Newly discovered rodent not so new or rare after all
Rhett A. Butler, mongabay.com
April 5, 2006
The newly discovered species of rodent found in a marketplace in Central Laos turns out to not be so new or so rare after all.
The Laotian rock rat (Laonastes aenigmamus), as the long-whiskered and stubby-legged rodent is now known, is a species believed to have been extinct for 11 million years. It is a member of a family that, until now, was only known from the fossil record.
Called Kha-Nyou by local people, the species (Laonastes aenigmamus) was first described by Wildlife Conservation Society (WCS) researcher Dr. Robert Timmins after it was found on a table at a hunter’s market in central Laos. In a return trip to the market, WCS conservationist Peter Clyne found the rats to be quite common, photographing several specimens. According to Clyne, the rat is commonly brought in by hunters and eaten by local people.
Scientists have yet to capture the strange rodent in the wild—the only specimen have come from the local meat market in Laos. Nevertheless, the discovery of such an ancient and unusual lends support to conservation efforts in the country, one of the poorest in Asia. WCS is working to address the illegal wildlife trade, which has devastated animal populations in Laos.
Several feshly killed kha-nyou in hunter’s market in Laos. Photo credit: Peter Clyne of the Wildlife Conservation Society (WCS).
George Schaller, a naturalist with WCS and also a well-known author says that the focus on the rodent will be “wonderful for conservation. This way, Laos will be proud of that region for all these new animals, which will help conservation in that some of the forests, I hope, will be preserved.”
The rodent is just one of several prominent animal species to be discovered in the region in recent years. Scientists also photographed a strange carnivore in Borneo and found a number of new species in a survey of rainforests in New Guinea.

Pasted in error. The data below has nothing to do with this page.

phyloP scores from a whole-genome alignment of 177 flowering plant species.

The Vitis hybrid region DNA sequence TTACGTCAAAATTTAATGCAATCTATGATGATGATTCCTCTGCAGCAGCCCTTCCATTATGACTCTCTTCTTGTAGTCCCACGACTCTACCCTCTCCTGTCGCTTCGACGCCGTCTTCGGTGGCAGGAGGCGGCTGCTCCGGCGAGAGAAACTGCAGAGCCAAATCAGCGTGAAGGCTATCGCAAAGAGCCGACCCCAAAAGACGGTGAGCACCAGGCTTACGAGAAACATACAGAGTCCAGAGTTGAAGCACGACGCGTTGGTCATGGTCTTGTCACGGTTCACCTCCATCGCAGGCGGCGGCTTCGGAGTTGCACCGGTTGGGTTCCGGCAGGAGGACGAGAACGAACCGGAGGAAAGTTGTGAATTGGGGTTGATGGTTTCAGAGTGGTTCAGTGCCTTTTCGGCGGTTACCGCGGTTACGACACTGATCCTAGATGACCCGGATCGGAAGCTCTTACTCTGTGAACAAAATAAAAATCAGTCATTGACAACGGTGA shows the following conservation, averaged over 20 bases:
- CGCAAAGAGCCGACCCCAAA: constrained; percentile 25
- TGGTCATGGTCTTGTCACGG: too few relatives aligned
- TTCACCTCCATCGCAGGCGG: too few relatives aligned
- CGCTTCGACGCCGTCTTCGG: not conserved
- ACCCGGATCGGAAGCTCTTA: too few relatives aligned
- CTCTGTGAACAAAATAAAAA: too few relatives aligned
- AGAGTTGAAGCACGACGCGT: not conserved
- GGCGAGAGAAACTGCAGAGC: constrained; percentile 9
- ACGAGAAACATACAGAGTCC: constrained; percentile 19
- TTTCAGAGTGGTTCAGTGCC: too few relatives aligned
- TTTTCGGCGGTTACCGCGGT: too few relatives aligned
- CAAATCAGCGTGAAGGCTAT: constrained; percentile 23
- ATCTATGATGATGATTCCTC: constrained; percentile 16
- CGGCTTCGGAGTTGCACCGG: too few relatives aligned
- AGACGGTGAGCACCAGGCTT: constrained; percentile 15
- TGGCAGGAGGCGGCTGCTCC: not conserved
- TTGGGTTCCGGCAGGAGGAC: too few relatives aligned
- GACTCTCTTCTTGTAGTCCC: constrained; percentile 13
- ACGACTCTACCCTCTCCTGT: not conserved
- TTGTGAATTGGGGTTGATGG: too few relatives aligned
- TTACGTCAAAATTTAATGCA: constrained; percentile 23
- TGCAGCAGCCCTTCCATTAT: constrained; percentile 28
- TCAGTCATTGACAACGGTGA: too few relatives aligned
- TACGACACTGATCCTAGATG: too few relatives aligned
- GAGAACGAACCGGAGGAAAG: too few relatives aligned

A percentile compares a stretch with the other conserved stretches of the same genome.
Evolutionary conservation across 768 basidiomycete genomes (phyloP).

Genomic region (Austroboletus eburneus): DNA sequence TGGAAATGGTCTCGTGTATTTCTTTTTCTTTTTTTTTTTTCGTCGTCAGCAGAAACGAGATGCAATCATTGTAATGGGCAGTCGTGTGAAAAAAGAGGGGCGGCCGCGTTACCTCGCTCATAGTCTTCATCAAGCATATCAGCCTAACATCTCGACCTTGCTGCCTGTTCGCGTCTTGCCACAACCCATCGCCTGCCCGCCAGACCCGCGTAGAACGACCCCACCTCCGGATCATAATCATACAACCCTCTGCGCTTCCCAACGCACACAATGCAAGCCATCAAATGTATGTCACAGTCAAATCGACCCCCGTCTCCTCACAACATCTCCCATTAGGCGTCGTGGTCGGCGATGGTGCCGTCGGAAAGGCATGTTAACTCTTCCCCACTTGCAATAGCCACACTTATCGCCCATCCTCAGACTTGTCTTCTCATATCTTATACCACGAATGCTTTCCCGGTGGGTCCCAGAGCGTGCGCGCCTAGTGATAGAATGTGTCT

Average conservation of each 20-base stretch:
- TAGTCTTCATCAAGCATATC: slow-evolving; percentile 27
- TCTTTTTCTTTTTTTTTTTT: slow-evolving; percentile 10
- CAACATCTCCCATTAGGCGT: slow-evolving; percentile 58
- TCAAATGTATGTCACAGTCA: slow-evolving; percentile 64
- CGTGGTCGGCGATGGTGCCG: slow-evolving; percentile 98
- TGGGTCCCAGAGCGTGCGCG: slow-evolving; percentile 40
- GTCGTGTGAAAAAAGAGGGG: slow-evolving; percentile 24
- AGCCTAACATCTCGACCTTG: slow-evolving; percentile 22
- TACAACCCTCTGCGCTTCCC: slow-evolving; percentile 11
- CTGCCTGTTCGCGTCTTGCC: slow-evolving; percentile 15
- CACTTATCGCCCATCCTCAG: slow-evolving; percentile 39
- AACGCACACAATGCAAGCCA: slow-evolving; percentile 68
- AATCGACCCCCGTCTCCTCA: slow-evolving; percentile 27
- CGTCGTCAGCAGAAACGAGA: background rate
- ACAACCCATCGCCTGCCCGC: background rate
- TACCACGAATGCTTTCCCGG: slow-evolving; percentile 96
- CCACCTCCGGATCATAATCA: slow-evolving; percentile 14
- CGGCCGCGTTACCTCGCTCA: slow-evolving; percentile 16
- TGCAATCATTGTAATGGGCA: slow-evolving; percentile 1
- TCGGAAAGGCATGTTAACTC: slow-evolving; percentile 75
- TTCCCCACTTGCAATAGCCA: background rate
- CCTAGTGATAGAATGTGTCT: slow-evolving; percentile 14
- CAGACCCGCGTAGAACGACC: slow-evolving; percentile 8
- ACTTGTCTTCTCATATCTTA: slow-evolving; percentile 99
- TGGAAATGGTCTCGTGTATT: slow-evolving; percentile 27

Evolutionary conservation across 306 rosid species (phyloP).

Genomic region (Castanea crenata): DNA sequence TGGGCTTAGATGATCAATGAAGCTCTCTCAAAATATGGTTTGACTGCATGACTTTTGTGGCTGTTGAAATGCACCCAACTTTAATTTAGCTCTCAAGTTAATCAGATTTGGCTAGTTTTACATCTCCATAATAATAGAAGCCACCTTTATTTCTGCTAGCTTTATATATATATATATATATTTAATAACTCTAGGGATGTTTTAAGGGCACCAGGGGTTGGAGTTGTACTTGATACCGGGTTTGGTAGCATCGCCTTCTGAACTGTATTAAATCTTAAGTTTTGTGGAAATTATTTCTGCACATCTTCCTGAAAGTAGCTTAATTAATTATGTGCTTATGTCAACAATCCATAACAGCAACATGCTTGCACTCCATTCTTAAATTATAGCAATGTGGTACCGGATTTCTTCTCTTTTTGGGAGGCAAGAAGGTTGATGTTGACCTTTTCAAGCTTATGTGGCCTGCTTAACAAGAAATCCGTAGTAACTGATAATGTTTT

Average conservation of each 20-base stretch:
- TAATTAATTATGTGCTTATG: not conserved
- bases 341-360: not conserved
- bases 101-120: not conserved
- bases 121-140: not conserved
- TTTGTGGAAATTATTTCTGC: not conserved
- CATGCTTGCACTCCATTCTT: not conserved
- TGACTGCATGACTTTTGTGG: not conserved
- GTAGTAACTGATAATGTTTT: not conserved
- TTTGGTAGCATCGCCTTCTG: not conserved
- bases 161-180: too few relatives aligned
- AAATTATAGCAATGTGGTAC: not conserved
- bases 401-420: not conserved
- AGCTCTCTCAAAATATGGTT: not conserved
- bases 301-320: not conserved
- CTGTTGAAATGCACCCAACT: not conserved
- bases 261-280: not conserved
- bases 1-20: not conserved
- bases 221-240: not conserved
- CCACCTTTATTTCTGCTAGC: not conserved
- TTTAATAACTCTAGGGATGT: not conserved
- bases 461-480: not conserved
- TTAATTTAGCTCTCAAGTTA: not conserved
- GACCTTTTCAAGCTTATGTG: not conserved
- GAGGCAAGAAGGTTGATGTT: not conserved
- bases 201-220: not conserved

Malaysian scientists are scouring the rainforests of Johor state in search of the legendary ape-man Bigfoot, supposedly sighted late last year. But they are more likely to encounter some less fantastic but unique creatures that dwell in these still unexplored ecosystems.
Scientists may have discovered a new species of fox-like mammal in the rainforests of Borneo. The animal was caught on film by an automatic infra-red camera positioned in the forest of the Kayam Menterong National Park in the Indonesian section of the island during a survey by the World Wildlife Fund (WWF). Scientists say the animal is has a reddish-colored coat, a bushy tail, and slightly extended back legs, suggesting that it may be partly arboreal. Local hunters failed to recognize the creature from the pictures.
A team of scientists led by Conservation International (CI) found dozens of new species in a survey of New Guinea’s Foja Mountains. The December 2005 trip by a team of U.S., Indonesian, and Australian scientists discovered new species of frogs, butterflies, plants, and an orange-faced honeyeater, the first new bird from the island of New Guinea in more than 60 years. The discoveries were made under CI’s Rapid Assessment Program (RAP) which deploys expert scientists to poorly understood regions in order to quickly assess the biological diversity of an area. The conservation organization makes RAP results immediately available to local and international decision makers to help support conservation action and biodiversity protection.